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Fiestaware


Fiestaware or just plain Fiesta, as it is known and loved by many avid collectors, is a twentieth century collectible. It is mainly a U.S. collectible. Fiestaware was introduced in 1936 by the Homer Laughlin Pottery Company. It was designed by an Englishman, Frederick Rhead. He worked for Roseville Pottery and had his own pottery company before designing Fiestaware for Homer Laughlin. Some consider it the most popular American dinnerware ever. But the new bright colors certainly changed what had been the standard in dinnerware before the introduction of Fiestaware. The line had a distinctive Art Deco look that was so popular at the time. This article will also discuss the new Fiestaware and you can find the best prices here.Fiestaware

The First Fiestaware

Homer Laughlin introduced Fiestaware with 34 pieces initially. There were five colors, Red (it looked more orange), Blue (sometimes called cobalt blue), Yellow, Green, and Old Ivory. Although not the first company to sell solid colored dinnerware, they were definitely the most widely accepted. Here is a list of the first 34 pieces.

6”dinner plate                              5” fruit bowl                                 ashtray

7”dinner plate                              6” dessert bowl                          sweets compote

9”dinner plate                               8 ½” nappy                                bulb candle holders

10”dinner plate                            9 ½” nappy                                tripod candle holders

10”divided plate                          set of 7 mixing bowls             large teapot

12”divided plate                         covered casserole                    coffee pot

13” chop plate                             cream soup                                 demitasse pot

15” chop plate                             covered onion soup                bud vase

teacup and saucer                     12” comport                               stick handled creamer

demitasse cup and saucer      salt and pepper shakers        carafe

footed salad bowl                      sugar bowl                                   ice pitcher

relish tray

Fiestaware Made Many Changes

I am not going to try and list each and every change that Homer Laughlin made with the Fiestaware line. There are some excellent reference books available with full pictures and descriptions. Here is a link for several good reference books at the best prices. Many of the early pieces will not be marked, so do not be alarmed if you find a piece that is not marked. Some of the first pieces had marks indented into the pieces. The ink stamp came later. But that is where a good reference book is handy to have.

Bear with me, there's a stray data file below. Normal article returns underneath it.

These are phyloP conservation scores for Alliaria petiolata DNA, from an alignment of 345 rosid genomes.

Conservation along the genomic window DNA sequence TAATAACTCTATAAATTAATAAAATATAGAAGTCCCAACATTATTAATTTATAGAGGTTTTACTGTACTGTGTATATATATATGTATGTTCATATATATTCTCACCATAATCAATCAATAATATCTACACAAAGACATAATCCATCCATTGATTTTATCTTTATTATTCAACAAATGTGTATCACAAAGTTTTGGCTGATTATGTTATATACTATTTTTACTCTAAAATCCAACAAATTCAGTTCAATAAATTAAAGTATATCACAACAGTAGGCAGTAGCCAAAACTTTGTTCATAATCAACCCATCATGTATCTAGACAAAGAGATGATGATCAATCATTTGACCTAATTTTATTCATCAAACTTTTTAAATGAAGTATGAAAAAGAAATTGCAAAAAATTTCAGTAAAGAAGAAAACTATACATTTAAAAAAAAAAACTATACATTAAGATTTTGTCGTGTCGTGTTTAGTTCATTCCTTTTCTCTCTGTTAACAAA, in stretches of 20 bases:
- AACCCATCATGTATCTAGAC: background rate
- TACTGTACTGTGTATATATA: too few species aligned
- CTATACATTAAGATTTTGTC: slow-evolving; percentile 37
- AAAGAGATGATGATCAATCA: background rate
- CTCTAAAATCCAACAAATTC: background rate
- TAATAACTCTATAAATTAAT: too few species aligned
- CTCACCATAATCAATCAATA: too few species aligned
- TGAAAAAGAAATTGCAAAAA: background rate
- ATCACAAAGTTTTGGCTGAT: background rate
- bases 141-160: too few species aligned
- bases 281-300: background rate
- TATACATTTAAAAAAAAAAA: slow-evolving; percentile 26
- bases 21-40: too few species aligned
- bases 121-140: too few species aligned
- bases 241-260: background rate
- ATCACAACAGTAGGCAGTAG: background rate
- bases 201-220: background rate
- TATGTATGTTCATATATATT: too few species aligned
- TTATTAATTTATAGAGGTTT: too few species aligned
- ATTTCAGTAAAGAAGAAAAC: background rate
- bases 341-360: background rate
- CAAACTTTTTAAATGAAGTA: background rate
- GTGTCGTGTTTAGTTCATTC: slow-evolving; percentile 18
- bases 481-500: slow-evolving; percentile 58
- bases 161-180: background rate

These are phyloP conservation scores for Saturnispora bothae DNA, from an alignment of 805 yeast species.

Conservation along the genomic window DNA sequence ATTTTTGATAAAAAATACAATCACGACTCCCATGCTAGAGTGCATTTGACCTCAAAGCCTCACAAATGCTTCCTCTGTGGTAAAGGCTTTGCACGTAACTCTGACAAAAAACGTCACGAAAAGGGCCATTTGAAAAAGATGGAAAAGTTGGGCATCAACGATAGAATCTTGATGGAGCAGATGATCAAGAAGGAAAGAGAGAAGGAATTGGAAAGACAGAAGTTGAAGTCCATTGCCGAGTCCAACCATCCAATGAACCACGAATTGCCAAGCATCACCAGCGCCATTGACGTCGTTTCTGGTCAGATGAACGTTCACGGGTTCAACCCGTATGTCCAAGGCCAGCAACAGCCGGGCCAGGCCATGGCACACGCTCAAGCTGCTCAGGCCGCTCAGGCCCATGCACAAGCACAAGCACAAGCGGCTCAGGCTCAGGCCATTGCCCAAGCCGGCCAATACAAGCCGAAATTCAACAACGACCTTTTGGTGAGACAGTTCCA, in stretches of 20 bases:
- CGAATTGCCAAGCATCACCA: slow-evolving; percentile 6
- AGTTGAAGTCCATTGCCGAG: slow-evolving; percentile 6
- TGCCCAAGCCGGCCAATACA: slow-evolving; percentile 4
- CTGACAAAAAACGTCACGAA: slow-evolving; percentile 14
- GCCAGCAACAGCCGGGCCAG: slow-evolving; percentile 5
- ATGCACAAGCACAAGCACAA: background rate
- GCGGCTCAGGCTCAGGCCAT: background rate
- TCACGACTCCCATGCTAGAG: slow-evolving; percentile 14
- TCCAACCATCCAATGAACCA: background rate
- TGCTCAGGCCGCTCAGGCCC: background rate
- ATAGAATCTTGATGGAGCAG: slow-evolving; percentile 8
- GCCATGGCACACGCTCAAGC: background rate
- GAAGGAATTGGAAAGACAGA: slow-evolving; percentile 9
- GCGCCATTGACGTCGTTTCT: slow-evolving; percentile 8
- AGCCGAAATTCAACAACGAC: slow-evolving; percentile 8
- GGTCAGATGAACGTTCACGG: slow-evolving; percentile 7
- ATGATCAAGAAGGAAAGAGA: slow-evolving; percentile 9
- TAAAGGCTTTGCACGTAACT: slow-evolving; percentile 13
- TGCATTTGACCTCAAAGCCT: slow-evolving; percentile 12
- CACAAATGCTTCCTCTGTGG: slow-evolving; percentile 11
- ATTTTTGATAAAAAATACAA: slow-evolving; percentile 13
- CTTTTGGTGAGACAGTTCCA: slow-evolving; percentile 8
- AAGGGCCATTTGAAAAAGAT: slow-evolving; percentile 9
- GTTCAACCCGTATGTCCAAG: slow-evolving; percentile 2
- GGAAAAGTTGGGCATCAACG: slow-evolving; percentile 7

Changes were made even within the first year. The 12”compartment plate was dropped and modifications were done to several pieces. You can imagine how hard it is to find the original pieces before they were modified. The turquoise color was added in 1937. During the next five years many more pieces were added and a few dropped. Because of World War II, uranium was need by the government and the popular red color, which used uranium in its production, was discontinued from 1943 to 1959 when it was reintroduced.

The war years saw many more pieces being eliminated from the line. The fall of 1951 saw the introduction of several new colors. Green, ivory, and cobalt were eliminated from the line to make way for the new colors. Gray, chartreuse, rose, and forest green gave a new look to the Fiestaware pottery line. Some pieces in these new colors can command high prices because of their relatively short life compared to the other colors. The end of the 50’s saw the reintroduction of red and also the addition of medium green. One of the things people who collect Fiesta enjoy the most is the mixing of colors to give a fun, festive look to their table settings.

The sixties saw the beginning of the end of Fiesta pottery, at least the original Fiestaware. Homer Laughlin completely redesigned the entire line in 1969 and put out ironstone. They only kept nineteen pieces. They retained the popular red, and added Antique Gold and Turf Green. But, whether it was just losing its appeal, or whatever, the line was shut down in 1972. But because of a rise in the popularity of the Art Deco look, Fiesta became popular on the secondary market. The growing baby boomer generation were starting to have their own homes and started buying the discontinued pottery. By the mid 80s many pieces were commanding some pretty high prices. Homer Laughlin noticed this continued rise of prices on the secondary market.

In 1986, marking the fiftieth anniversary of Fiesta, the new contemporary Fiesta was reintroduced and is still in production today. You can find it in many department stores and can find some great prices here online. I hope you enjoyed the article and you can find many others on this site, Buying and Selling Antiques. Whether you are a fan of the original Fiestaware or the contemporary style, it is a fun dinnerware to mix and match.Fiestaware

 

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